Composite profile could help identify Green River killer…

A composite profile of an unidentified victim of the notorious Green River killer could help lead to finding out her name. The King County Sheriff’s Office on Friday, April 2 released an image of the woman, one of two victims still unidentified. Gary Ridgway pleaded guilty in 2003 to murdering 48 women, with the first victim found near the Green River in Kent.

Parabon Nanolabs, Inc., working in concert with the National Center for Missing & Exploited Children, utilized their proprietary Snapshot DNA Analysis to develop this composite profile of one of these remaining women, according to the Sheriff’s Office. The investigative team, including detectives with the Sheriff’s Office Major Crimes Unit and forensic anthropologist Dr. Katherine Taylor, is sharing this newly developed image so investigators can work to identify a woman known only to investigators as Bones-17.

The woman was discovered, along with another Green River victim, on Jan.

2, 1986 by detectives in southeast King County. Although unidentified at the time, her death was included in Ridgway’s 2003 plea agreement. Forensic evidence indicates she was potentially in her mid-to-late teens at the time of her murder.

The path and circumstances that brought her to the Puget Sound area remain unknown. Isotope analysis, already done in this case, suggests she may be a native of the eastern United States or Canada. “There is renewed urgency in this case,” King County Sheriff Mitzi G.

Johanknecht said. “Thirty-five years have passed since Bones 17’s discovery and investigators want to connect with family before memories and other evidence fade.” Persons with any information that will help investigators identify Bones-17 are asked to contact The National Center for Missing & Exploited Children at 1-800-843-5678 (case TA 1151979) or the King County Sheriff’s Office at 206-296-3311 or Refer to case 86-000818.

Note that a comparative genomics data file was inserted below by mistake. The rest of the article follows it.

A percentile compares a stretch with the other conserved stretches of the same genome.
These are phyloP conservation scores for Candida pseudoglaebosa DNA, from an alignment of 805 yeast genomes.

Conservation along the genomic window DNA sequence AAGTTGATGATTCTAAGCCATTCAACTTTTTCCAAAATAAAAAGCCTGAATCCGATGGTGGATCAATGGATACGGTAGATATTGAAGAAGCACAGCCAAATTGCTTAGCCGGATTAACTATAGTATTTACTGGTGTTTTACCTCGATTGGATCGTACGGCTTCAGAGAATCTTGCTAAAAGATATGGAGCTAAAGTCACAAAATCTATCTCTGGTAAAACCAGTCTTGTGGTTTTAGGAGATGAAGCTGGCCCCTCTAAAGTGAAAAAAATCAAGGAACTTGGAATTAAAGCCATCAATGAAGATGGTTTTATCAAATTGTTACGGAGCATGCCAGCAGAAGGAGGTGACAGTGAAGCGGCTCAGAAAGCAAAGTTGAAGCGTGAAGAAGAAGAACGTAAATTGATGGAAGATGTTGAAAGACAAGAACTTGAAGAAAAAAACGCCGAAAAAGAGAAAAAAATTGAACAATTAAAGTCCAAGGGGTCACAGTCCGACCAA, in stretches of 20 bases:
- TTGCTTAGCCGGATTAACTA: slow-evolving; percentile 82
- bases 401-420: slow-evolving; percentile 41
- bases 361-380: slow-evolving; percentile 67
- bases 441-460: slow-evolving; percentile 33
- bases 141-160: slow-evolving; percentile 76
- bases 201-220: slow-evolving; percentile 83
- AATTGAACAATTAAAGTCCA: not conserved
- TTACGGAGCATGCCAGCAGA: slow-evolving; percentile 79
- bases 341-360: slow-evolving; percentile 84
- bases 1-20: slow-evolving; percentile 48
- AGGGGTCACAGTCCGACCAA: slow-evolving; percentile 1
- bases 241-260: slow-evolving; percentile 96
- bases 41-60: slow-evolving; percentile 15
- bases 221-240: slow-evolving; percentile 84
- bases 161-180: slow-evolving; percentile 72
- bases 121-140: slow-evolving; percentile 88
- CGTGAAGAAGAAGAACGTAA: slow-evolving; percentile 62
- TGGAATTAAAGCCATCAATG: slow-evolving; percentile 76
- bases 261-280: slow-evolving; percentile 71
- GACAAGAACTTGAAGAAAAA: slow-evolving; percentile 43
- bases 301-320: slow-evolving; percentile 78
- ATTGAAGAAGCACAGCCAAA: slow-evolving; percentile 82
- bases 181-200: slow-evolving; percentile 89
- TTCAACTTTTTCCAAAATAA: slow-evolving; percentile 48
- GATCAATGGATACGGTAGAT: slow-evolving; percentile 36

In January, investigators identified Wendy Stephens, 14, previously known as “Jane Doe.” Stephens ran away from her Denver, Colorado, home in 1983. Her remains were discovered in 1984 at what was then known as the Highline baseball field, just west of the intersection of 16th Avenue South and South 146th Street.

That area has since been incorporated as part of the city of SeaTac. She is believed to be Ridgway’s youngest victim. The work of Taylor help identify Rogers through the DNA Doe Project.

In 2001, DNA profiling technology linked Ridgway to the murder of four women, which led to his arrest by the Green River killer task force of the Sheriff’s Office. Ridgway, 72, is serving a life sentence at the Washington State Penitentiary in Walla Walla. He lived in Auburn and worked in Renton at the Kenworth Truck Co. when detectives arrested him for investigation of murder.

A plea agreement between Ridgway and King County prosecutors in 2003 allowed him to avoid the death penalty. The agreement required Ridgway to plead guilty to the original seven charged counts as well as any and all future cases where his confession could be corroborated by reliable facts revealed by the investigation, according to the King County Prosecuting Attorney’s Office. As part of the agreement, Ridgway led Sheriff’s Office investigators to numerous sites to help them find remains of his victims.

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